11 Tips for Busy Moms With Insomnia

11 Tips for Busy Moms With Insomnia

You’re a mom with a million things to do and you can’t sleep. Now what?

By: Marisa Torrieri Bloom

Even before I gave birth to my first child who is now a toddler, I suffered from occasional insomnia. And more and more, I have a hard time getting back to sleep once I wake up. I can blame my frequent middle-of-the-night insomnia partially on being a mom of an infant and toddler, but I frequently get anxious about things -- my kids’ schedules, unpaid bills, assignments I’m working on, occasional marital strife -- and have a hard time shutting down completely.

A couple of months ago, I decided I couldn’t beat insomnia. So instead, I used it as an opportunity to get things done. Now, when I wake up in the middle of the night and can’t get back to sleep, I simply get up and go downstairs. Sometimes I fold laundry, other times I work on articles that are due in the near future. After an hour or so, if I’m still not tired (and most of the time, I’m not), I’ll “start” my day with yoga stretches or take a brisk walk up and down the street as the sun rises. I get a lot done! But after the second cup of coffee wears off around 10 or 11 a.m., I can’t deny that I feel a little zombified.

My decision to work through sleepless nights raises a few big questions for insomniac moms: Is getting up to get ahead, albeit with the assistance of black coffee, the best way to ease stress? I decided to pose my questions to a couple of sleep experts, so moms like me could have some insight.

According to Dr. Robert S. Rosenberg, DO, medical director of the Sleep Disorders Center of Prescott Valley, Arizona, what I’m doing isn’t ideal for anyone, no matter how busy you are. “The worst thing you can do when you have insomnia is to be doing work-related tasks or housework in the middle of the night,” says Rosenberg. By deciding to get up for the day and down a cup of joe at 2 a.m., you’re throwing off your normal circadian sleep-wake rhythms. “The idea is to get out of bed and do something quiet and peaceful that does not involve bright light or work. You return to the bedroom when you are sleepy and not until then. This is referred to as ‘stimulus control,’ a behavioral technique for insomnia.”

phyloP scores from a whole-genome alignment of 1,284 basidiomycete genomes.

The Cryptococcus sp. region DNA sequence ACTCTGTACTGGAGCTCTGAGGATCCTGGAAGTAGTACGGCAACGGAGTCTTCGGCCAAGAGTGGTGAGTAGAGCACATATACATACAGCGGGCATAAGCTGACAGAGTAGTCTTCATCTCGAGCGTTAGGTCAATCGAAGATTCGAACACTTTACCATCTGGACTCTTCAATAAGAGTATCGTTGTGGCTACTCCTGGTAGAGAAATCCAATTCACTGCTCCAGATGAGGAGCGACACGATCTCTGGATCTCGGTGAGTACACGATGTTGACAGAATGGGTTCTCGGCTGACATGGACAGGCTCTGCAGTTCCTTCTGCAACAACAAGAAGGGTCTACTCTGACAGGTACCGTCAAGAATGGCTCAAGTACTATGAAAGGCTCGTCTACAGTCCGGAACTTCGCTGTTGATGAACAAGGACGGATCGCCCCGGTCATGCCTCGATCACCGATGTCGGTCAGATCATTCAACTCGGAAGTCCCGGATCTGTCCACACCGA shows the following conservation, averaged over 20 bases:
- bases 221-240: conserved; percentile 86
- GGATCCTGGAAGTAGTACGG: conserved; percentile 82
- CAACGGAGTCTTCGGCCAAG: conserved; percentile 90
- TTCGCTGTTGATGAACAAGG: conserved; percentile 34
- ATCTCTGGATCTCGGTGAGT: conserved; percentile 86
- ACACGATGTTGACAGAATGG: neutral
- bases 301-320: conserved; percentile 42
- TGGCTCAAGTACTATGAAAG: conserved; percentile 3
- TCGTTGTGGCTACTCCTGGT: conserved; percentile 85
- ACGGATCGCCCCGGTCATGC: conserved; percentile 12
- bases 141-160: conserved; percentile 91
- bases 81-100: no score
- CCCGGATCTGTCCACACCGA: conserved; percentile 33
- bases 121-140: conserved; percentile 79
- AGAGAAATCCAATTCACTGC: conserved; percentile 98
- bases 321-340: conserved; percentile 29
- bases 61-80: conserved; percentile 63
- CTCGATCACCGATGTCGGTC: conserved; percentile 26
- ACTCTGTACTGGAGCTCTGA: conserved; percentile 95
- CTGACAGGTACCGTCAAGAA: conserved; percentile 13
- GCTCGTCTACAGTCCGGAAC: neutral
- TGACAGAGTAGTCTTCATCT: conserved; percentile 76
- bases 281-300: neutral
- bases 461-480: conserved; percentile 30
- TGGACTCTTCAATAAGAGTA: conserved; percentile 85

Kerrin Edmonds , certified infant and child sleep consultant, says the fact that so many moms have insomnia and want to be productive is understandable. “Moms, especially Type A personalities, like to get things done around the house -- everything from working at home, writing bills, to just taking a shower,” says Edmonds. “Is it healthy? No.”

More from P&G everyday: 25 Simple Ways Tired Moms Can Energize in 5 Minutes or Less

So what should you do if you’re a busy mom and have frequent bouts of insomnia?

Edmonds recommends the following -- in addition to nixing the afternoon coffee habit:

1. Create and establish a consistent nighttime routine.

2. Exercise regularly but not close to bedtime.

3. Avoid large meals close to bedtime.

4. Avoid long naps during the day.

5. Make your sleep environment conducive to sleep: blackout curtains, white noise machine, comfortable temperature, etc.


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6. Aim to get a little bit of afternoon sun everyday -- this helps set your body clock.

7. Don’t bring work to bed.

8. Try to unwind at the end of the day: Take a warm bath, get a massage, and meditate.

9. Turn off all electronic devices an hour before bedtime.

10. Try drinking two glasses of tart cherry juice, one in the morning and one in the afternoon. Cherry juice is a natural source of the sleep-wake cycle hormone melatonin and amino acid tryptophan. (Note: This will take about a week to start working, she says).

11. Try not to worry about not sleeping.

How do you deal with insomnia when it strikes?

Marisa Torrieri Bloom is a freelance writer and guitar teacher who lives with her husband and two young sons in Fairfield, Connecticut.

Image ©iStock.com/becon

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